For example, normally a studio would simulate around 10 per cent of the hair in a coat of fur as guides to drive the full groom. "But Sylvain Degrotte, our head of CFX, proposed that we sim the entire groom to achieve a more naturalistic finished effect," McCulloch reveals.

"We ran as many tests as we could, and he was right – we all felt the full simulation was a better looking result."

Hair shading

The groom was split into three different sections – the head, the arms and tail, which meant the artists could easily remove parts of the fur which were not visible in shot.

Framestore rendered in Arnold and used a shader based on the disneyISHair model. For the markings they used multiple colour maps that were then mixed in different ways along the length of each hair.

Rocket in cockpit

The artists took pains to accurate portray the speckled look of real raccoon fur

For the short fine hair they were able to achieve the speckled look of real raccoon fur along each strand by swapping between the different maps in certain areas controlled by mix masks. The longer hairs had fewer colour changes along the length, which combined to create a recognisable raccoon mask.

All this extra attention to detail really paid off, and watching the movie it's easy to forget you're watching a computer-generated character. McCulloch happily accepts the compliment. "Our creature effects team are some of the very best in the world," he says. "They have wide range of experience when it comes to creature work."

Heavy schedule

Pod chase scene with Quill and Rocket

Quill and Rocket take to the skies in the Knowhere pod chase

But going the extra mile means extra work, so did Framestore have to spend a lot longer on this movie than normal? "Actually, the opposite is true!" McCulloch says. "We had less time on this project than something with this kind of scope would normally demand. Marvel ran a tight schedule on this production, which meant we had to as well.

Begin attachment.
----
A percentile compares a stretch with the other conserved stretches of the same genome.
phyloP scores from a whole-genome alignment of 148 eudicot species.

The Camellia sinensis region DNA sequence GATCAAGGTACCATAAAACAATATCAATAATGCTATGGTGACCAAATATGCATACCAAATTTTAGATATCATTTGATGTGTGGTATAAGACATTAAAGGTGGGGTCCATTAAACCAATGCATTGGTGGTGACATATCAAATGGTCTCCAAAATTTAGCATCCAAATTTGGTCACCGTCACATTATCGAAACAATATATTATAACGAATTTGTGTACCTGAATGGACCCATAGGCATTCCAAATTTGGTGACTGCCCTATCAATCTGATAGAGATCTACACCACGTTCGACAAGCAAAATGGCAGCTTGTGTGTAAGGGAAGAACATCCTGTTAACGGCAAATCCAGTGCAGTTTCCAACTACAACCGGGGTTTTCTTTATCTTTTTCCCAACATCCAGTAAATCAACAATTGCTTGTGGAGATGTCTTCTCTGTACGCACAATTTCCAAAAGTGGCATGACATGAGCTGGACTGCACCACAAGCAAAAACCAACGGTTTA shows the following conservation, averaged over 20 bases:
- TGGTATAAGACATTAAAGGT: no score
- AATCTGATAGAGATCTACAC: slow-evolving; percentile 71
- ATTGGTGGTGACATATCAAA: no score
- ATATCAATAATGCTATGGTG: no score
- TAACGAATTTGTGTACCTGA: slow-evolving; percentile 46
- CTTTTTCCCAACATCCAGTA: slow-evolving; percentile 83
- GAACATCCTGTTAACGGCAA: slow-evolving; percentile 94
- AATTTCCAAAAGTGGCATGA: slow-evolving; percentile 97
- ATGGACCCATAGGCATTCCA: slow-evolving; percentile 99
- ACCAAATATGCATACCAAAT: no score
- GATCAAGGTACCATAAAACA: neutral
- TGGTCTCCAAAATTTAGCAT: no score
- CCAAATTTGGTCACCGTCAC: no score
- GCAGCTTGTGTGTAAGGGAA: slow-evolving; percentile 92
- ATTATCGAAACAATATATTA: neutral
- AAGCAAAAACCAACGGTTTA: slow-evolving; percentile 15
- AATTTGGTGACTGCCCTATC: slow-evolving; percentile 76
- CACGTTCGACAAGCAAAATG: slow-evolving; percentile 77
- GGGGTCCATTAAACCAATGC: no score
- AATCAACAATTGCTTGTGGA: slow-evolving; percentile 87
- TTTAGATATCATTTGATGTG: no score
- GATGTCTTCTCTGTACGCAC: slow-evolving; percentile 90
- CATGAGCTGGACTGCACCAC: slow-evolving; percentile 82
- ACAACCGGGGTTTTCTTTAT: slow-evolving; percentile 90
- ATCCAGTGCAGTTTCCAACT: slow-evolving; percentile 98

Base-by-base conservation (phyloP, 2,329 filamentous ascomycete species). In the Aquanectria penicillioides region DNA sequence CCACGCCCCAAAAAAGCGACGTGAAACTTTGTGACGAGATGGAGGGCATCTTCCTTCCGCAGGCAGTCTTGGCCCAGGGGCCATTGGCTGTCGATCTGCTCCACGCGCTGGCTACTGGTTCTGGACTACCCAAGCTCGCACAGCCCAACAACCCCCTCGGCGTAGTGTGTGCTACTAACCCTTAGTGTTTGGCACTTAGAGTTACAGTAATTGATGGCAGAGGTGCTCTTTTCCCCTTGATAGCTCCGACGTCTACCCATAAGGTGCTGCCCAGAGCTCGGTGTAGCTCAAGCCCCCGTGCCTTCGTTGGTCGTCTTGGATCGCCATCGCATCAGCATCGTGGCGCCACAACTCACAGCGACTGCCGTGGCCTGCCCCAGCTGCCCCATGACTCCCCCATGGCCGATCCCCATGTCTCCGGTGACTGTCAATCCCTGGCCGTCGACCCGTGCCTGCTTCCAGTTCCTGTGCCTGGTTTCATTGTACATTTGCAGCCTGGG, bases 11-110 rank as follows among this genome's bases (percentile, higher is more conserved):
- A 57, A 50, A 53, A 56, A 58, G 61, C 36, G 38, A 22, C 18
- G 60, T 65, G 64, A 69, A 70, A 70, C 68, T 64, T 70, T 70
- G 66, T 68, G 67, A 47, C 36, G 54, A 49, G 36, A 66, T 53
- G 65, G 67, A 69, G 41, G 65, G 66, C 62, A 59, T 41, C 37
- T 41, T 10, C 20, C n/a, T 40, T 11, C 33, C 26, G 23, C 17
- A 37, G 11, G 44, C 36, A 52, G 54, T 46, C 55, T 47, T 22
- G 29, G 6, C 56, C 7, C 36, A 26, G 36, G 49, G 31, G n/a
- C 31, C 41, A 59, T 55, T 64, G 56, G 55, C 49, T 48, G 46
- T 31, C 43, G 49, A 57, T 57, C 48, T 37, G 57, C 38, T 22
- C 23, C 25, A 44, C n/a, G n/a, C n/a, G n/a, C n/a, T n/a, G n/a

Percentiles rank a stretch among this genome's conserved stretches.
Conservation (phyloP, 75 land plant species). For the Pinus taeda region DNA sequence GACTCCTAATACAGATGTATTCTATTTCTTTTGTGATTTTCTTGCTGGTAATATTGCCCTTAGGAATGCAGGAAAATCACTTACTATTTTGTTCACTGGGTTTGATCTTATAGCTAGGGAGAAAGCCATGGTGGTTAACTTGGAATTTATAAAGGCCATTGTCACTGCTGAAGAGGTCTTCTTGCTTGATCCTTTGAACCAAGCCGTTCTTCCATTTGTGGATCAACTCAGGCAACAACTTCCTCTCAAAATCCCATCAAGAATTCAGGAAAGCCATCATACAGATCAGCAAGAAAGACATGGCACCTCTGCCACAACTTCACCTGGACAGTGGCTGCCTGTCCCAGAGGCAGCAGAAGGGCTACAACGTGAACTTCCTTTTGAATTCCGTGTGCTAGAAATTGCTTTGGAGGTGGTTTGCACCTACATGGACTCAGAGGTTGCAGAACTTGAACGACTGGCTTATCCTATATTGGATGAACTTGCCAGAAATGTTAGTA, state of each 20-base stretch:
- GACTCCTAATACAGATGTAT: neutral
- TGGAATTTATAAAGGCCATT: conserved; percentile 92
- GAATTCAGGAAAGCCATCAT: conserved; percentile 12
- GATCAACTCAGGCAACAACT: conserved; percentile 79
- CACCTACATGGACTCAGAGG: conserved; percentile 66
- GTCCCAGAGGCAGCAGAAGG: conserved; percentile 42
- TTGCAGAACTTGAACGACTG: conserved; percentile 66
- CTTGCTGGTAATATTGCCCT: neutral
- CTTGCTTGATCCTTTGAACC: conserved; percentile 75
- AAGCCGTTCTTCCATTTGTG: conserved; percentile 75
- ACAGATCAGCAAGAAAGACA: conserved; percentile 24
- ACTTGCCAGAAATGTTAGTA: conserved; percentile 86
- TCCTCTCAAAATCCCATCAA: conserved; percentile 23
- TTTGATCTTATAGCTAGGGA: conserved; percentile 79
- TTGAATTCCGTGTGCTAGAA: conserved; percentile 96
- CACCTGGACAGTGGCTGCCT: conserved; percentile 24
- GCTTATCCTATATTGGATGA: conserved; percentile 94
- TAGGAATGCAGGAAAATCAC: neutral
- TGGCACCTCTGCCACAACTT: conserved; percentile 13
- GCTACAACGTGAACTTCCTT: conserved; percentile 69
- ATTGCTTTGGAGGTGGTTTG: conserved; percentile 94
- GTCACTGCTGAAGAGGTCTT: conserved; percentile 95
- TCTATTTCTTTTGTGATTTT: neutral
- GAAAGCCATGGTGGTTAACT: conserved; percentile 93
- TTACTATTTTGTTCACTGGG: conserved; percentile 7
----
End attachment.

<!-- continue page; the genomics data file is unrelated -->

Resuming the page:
"I believe that the artists are the most valuable asset in a VFX production," he stresses, "and while we all work some late nights and long hours, it is vitally important that you not push them to unreasonable levels."

So how did they cope with the extra workload? "For us, part of that meant having a bigger crew – more artists to spread the work between," McCullouch explains. "We also expanded our render farm to get renders through quickly.

balcony scene in bluescreen

The balcony scene in bluescreen...

balcony scene in bluescreen with background added

...and with added background

"In the end it was a tough show for our crew – especially the comp team. But we did everything possible to manage the project, not push our people unreasonably, and create a fun environment to work in, where people know they're valued."

That sense of fun certainly shines through to the finished product, making Guardians one of the best marriages between digital effects and comic sci-fi we've seen to date. We can't wait for the sequel!

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Tom May

Tom May is an award-winning journalist and editor specialising in design, photography and technology. Author of the Amazon #1 bestseller Great TED Talks: Creativity, published by Pavilion Books, Tom was previously editor of Professional Photography magazine, associate editor at Creative Bloq, and deputy editor at net magazine. Today, he is a regular contributor to Creative Bloq and its sister sites Digital Camera World, and Tech Radar. He also writes for Creative Boom and works on content marketing projects.